Cockatoos are listed as an endangered species. You can legally purchase them from a breeder, but domesticated cockatoos do not reproduce well in captivity. For this reason, they are challenging to find and buy. 

A cockatoo vs. cockatiel, the latter is less expensive. 

Cockatiels breed and reproduce quickly, whether in the wild or captivity. So, there are countless cockatiels available in the market, which is more than the demand for them. This ratio of supply and demand causes the cockatiel’s price to be low. 

More About Cockatoo Vs. Cockatiel

Cockatoos and cockatiels are related, as they both belong to hundreds of species of parrots. However, this fact does not mean that all their characteristics are similar. A cockatoo may have an attribute that a cockatiel does not have and vice versa.

  • Eyes – some cockatiels have red eyes, with their faces featuring a yellow hue. One example of this bird is the lutino cockatiel. According to Dale Thompson, the director of the Aviculture Institute Canyon Country, a lutino is a form of cockatiel mutation. Cockatiels with lutino syndrome lack melanin, making their feathers white and their eyes red.

Unlike cockatiels, cockatoos only have two eye colors. The male ones have red eyes, while the female ones have brown.

  • Footedness – similar to how humans choose their dominant hand, cockatoos also select their dominant foot. The majority of cockatoos are left-footed. They use their left foot to hold their toys or grip better on perches.

Which Is Easier To Care For, A Cockatiel Or A Cockatoo?

To identify which bird is easier to take care of, it is essential to compare the care requirements of a cockatoo vs. a cockatiel.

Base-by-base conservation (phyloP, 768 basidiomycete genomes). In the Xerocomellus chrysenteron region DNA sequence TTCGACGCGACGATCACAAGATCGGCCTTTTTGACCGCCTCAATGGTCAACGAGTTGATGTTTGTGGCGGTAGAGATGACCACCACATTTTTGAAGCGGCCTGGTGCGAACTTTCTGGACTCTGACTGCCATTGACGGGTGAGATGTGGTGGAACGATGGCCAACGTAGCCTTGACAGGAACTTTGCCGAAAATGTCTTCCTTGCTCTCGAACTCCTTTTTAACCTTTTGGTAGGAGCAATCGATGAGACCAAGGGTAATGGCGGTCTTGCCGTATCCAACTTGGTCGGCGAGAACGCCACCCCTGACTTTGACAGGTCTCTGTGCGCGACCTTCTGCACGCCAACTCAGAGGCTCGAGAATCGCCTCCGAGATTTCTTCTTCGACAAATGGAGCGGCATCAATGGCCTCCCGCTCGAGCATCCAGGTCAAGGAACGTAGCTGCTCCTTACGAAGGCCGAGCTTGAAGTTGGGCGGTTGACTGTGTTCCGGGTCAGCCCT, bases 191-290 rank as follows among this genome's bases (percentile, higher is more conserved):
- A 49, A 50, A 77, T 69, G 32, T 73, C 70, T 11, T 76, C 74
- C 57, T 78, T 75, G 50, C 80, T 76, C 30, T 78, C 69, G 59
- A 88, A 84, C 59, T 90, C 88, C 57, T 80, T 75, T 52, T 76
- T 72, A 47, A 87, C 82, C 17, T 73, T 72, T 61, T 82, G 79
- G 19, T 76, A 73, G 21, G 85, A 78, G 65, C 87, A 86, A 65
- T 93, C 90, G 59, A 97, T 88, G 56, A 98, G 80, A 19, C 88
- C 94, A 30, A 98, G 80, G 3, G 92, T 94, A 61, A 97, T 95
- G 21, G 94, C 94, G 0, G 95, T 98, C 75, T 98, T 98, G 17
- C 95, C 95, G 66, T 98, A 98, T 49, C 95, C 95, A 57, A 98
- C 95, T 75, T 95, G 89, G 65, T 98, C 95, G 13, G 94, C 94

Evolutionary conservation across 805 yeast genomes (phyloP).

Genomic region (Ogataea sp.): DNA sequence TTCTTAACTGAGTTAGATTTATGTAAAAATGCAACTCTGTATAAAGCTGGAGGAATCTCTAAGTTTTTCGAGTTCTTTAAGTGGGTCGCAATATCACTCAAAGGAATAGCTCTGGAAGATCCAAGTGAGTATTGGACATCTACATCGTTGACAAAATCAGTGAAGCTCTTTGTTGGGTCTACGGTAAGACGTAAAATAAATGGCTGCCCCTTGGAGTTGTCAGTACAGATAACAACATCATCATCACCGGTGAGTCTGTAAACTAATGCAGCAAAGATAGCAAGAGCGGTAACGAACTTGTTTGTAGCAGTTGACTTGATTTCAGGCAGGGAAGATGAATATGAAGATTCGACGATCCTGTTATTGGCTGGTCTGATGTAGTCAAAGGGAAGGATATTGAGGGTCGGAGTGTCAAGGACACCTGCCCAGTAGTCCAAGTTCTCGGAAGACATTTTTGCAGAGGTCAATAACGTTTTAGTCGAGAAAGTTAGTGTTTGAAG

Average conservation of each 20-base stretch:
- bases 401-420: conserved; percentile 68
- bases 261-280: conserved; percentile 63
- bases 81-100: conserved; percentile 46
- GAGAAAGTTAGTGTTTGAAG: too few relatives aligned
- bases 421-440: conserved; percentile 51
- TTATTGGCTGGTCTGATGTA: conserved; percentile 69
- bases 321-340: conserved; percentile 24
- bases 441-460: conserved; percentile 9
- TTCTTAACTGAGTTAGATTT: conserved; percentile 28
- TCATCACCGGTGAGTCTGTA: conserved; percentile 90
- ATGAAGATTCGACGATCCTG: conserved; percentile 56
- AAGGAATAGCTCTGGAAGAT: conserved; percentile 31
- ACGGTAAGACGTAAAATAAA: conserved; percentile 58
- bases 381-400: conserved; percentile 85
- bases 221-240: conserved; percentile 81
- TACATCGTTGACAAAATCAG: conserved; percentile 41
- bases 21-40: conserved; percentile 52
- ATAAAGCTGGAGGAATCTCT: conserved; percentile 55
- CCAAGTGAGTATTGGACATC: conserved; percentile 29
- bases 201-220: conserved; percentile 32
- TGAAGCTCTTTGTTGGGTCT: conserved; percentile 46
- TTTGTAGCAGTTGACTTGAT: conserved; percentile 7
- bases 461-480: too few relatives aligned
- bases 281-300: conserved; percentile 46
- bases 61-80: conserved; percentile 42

Enclosure Requirements

Birds generally require large enclosures, so you have to expect these birds to be space-consuming. 

Cockatoos love to move around. For this reason, you have to provide it with a cage that measures as large as possible. According to The Cockatoos: A Complete Guide To The 21 Species, this cage should not be smaller than 7 meters (23′) long, 4 meters (13′), and 2.5 meters (8′) wide.

Placing a cockatoo in a confined space can cause them to become bored, stressed, and even to fall ill. 

Moreover, a cockatiel is smaller than a cockatoo, so it does not require as much space. However, you still need to provide it with a cage that is enough to accommodate hanging toys, perches, and food and water bowls. The bird should still have ample space to fly around its enclosure.

Activity Requirements

Between a cockatoo vs. a cockatiel, the latter requires less activity time inside and outside its cage. A cockatoo needs at least 3 hours of playtime with you while roaming freely outside its enclosure. 

Activities and exercises are crucial for these birds to keep them happy and healthy.